- 45.Alimardani P, Regnacq M, Moreau-Vauzelle C, Ferreira T, Rossignol T, Blondin B, Berges T: SUT1-promoted sterol uptake involves the ABC transporter Aus1 and the mannoprotein Dan1 whose synergistic action is sufficient for this process. Biochem J. 2004, 381: 195-202. 10.1042/BJ20040297.PubMedPubMedCentralCrossRefGoogle Scholar
- 48.Parsons AB, Lopez A, Givoni IE, Williams DE, Gray CA, Porter J, Chua G, Sopko R, Brost RL, Ho CH, Wang J, Ketela T, Brenner C, Brill JA, Fernandez GE, Lorenz TC, Payne GS, Ishihara S, Ohya Y, Andrews B, Hughes TR, Frey BJ, Graham TR, Andersen RJ, Boone C: Exploring the mode-of-action of bioactive compounds by chemical-genetic profiling in yeast. Cell. 2006, 126: 611-625. 10.1016/j.cell.2006.06.040.PubMedCrossRefGoogle Scholar
- 49.Nakayama H, Tanabe K, Bard M, Hodgson W, Wu S, Takemori D, Aoyama T, Kumaraswami NS, Metzler L, Takano Y, Chibana H, Niimi M: The Candida glabrata putative sterol transporter gene CgAUS1 protects cells against azoles in the presence of serum. J Antimicrob Chemother. 2007, 60: 1264-1272. 10.1093/jac/dkm321.PubMedCrossRefGoogle Scholar
- 51.Torelli R, Posteraro B, Ferrari S, La Sorda M, Fadda G, Sanglard D, Sanguinetti M: The ATP-binding cassette transporter-encoding gene CgSNQ2 is contributing to the CgPDR1-dependent azole resistance of Candida glabrata. Mol Microbiol. 2008, 68: 186-201. 10.1111/j.1365-2958.2008.06143.x.PubMedCrossRefGoogle Scholar
- 58.Birrell GW, Brown JA, Wu HI, Giaever G, Chu AM, Davis RW, Brown JM: Transcriptional response of Saccharomyces cerevisiae to DNA-damaging agents does not identify the genes that protect against these agents. Proc Natl Acad Sci USA. 2002, 99: 8778-8783. 10.1073/pnas.132275199.PubMedPubMedCentralCrossRefGoogle Scholar
- 63.Basu S, Banerjee A, Mooney RJ: Active semi-supervision for pairwise constrained clustering. Proceedings of the 2004 SIAM International Conference on Data Mining, (SDM-2004); June 13-16, 2004: Nashville, TN. 2004, 333-344.Google Scholar
- 64.Wagstaff KL: Value, cost, and sharing: issues in constrained clustering. Knowledge Discovery in Inductive Databases: 5th International Workshop, KDID 2006; Berlin, Germany: September 18th, 2006. Edited by: Dzeroski S, Struyf J. 2007, Springer, 1-10. [Lecture Notes in Computer Science, volume 4747.]Google Scholar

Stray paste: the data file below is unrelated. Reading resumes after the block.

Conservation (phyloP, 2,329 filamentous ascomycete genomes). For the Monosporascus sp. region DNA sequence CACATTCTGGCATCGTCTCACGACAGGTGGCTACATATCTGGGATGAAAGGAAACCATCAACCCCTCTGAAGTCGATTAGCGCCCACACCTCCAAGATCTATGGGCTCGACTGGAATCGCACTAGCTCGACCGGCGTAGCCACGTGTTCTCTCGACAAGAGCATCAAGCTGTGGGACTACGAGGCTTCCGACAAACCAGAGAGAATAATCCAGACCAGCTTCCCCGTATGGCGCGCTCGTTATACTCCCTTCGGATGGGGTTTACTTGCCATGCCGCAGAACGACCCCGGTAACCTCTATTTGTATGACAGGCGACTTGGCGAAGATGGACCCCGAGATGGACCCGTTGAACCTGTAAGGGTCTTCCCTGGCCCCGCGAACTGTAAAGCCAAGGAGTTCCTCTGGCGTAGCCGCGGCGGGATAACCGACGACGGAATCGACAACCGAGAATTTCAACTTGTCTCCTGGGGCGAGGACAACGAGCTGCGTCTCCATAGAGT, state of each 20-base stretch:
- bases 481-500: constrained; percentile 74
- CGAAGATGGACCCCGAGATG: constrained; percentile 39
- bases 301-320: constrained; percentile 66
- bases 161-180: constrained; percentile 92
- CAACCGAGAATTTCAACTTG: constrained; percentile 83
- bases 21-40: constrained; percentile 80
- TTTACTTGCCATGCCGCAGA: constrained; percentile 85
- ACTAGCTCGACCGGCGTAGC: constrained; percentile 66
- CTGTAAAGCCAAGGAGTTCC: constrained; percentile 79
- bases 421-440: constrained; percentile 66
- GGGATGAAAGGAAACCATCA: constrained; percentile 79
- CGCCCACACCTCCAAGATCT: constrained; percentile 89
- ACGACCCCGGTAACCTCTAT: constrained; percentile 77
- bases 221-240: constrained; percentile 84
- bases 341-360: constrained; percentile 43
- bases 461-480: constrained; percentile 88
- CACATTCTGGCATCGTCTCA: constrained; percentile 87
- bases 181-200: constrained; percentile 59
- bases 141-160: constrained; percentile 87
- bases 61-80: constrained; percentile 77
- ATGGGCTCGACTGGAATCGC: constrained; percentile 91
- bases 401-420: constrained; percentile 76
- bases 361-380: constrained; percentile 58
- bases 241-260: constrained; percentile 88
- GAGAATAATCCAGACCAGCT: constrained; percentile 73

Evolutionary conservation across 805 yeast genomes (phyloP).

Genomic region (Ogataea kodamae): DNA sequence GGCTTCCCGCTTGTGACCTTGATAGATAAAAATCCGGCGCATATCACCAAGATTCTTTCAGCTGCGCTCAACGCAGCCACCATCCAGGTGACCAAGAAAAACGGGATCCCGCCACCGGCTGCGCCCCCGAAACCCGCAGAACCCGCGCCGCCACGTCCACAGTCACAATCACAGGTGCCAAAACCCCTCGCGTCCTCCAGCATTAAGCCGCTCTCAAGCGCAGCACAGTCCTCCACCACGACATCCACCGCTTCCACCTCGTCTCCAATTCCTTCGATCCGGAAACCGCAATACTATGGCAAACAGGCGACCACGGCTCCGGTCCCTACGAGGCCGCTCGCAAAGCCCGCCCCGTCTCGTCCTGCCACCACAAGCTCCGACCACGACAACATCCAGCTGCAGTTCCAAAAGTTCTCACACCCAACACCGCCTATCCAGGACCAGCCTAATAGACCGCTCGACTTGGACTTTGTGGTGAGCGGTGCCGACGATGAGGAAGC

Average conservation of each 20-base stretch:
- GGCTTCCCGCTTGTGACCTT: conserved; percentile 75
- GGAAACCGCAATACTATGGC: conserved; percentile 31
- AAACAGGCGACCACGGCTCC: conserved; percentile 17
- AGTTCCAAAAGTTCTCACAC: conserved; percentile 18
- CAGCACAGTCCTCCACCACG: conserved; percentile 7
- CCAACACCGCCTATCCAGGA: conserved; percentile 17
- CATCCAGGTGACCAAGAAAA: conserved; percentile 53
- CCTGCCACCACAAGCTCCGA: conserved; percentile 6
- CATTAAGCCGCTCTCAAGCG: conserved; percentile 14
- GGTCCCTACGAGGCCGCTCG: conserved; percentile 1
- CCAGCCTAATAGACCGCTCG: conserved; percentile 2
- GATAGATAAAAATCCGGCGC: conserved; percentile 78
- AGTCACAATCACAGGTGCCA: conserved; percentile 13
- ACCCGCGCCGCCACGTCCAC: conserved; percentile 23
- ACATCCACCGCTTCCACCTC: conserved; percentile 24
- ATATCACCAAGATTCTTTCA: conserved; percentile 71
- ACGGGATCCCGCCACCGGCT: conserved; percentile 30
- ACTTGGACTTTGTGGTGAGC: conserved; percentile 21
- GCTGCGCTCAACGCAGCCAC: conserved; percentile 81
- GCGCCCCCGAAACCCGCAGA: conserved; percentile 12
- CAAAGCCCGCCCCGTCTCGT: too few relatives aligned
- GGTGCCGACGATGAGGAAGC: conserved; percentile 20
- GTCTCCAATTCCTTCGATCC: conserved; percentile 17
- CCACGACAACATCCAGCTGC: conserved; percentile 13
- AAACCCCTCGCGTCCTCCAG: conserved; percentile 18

- 72.Matys V, Fricke E, Geffers R, Gossling E, Haubrock M, Hehl R, Hornischer K, Karas D, Kel AE, Kel-Margoulis OV, Kloos DU, Land S, Lewicki-Potapov B, Michael H, Münch R, Reuter I, Rotert S, Saxel H, Scheer M, Thiele S, Wingender E: TRANSFAC: transcriptional regulation, from patterns to profiles. Nucleic Acids Res. 2003, 31: 374-378. 10.1093/nar/gkg108.PubMedPubMedCentralCrossRefGoogle Scholar
- 75.Bolotin-Fukuhara M: Genomics and biodiversity in yeasts. Biodiversity and Ecophysiology of Yeasts. Edited by: Rosa C, Péter G. 2006, SpringerGoogle Scholar
- 76.Butler G, Rasmussen MD, Lin MF, Santos MA, Sakthikumar S, Munro CA, Rheinbay E, Grabherr M, Forche A, Reedy JL, Agrafioti I, Arnaud MB, Bates S, Brown AJ, Brunke S, Costanzo MC, Fitzpatrick DA, de Groot PW, Harris D, Hoyer LL, Hube B, Klis FM, Kodira C, Lennard N, Logue ME, Martin R, Neiman AM, Nikolaou E, Quail MA, Quinn J, Santos MC: Evolution of pathogenicity and sexual reproduction in eight Candida genomes. Nature. 2009, 459: 657-662. 10.1038/nature08064.PubMedPubMedCentralCrossRefGoogle Scholar
This article is published under license to BioMed Central Ltd. This is an open access article distributed under the terms of the Creative Commons Attribution License (http://creativecommons.org/licenses/by/2.0), which permits unrestricted use, distribution, and reproduction in any medium, provided the original work is properly cited.